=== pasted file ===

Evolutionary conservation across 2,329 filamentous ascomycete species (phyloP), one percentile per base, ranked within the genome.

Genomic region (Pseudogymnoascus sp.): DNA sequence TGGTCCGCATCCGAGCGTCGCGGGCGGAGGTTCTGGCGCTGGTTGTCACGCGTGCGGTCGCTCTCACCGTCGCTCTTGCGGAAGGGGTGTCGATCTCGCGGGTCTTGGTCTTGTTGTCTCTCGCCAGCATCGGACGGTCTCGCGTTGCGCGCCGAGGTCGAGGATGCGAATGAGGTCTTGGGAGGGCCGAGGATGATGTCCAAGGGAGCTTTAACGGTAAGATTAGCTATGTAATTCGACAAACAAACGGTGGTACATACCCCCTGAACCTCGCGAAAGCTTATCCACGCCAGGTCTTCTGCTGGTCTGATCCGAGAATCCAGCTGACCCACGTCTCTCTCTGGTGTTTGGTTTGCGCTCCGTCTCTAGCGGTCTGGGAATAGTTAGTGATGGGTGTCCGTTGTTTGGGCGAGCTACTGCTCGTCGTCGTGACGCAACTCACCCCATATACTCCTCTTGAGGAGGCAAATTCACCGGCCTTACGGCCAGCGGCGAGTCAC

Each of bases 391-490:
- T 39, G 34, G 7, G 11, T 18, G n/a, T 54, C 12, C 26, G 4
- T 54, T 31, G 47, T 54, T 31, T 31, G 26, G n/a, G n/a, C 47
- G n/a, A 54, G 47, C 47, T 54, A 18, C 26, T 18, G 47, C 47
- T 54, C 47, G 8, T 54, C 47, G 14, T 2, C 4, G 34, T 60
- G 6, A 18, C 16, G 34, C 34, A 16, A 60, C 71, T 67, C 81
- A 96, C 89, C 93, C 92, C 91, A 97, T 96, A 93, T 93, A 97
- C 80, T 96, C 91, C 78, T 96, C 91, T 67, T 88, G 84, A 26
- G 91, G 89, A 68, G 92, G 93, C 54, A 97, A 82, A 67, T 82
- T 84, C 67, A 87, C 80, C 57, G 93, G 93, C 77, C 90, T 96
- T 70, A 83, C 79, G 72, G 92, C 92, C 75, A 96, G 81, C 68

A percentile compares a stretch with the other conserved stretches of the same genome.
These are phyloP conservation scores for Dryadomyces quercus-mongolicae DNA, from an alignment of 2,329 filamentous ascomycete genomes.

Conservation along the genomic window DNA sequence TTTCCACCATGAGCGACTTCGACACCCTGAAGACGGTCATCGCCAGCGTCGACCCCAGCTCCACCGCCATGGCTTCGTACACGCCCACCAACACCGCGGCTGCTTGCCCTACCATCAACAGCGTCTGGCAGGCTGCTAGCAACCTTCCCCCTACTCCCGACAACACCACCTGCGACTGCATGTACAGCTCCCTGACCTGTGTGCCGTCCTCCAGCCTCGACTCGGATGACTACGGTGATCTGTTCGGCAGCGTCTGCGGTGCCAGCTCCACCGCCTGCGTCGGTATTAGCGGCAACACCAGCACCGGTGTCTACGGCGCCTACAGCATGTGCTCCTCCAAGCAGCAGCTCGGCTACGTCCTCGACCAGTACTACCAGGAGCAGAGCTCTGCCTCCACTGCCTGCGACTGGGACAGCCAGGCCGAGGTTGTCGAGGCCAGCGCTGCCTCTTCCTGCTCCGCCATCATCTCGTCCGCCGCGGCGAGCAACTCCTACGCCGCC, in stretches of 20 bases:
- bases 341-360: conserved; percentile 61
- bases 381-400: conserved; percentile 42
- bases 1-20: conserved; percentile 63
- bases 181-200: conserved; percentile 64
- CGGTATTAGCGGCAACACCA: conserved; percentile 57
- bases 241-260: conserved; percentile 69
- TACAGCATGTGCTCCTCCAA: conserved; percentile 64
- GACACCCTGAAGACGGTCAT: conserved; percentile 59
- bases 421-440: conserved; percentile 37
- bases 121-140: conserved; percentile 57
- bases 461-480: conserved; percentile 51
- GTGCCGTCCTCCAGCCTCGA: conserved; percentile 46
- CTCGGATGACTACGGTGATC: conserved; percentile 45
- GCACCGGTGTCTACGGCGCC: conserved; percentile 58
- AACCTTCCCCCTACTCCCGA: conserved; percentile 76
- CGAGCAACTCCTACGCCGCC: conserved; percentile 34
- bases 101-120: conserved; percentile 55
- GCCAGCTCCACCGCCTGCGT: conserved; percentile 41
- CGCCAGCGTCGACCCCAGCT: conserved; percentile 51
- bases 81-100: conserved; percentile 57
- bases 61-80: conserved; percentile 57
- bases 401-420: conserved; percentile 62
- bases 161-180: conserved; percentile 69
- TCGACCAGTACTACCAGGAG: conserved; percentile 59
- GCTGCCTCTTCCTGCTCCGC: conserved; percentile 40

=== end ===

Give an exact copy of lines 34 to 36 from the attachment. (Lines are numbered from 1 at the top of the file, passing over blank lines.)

- GCCAGCTCCACCGCCTGCGT: conserved; percentile 41
- CGCCAGCGTCGACCCCAGCT: conserved; percentile 51
- bases 81-100: conserved; percentile 57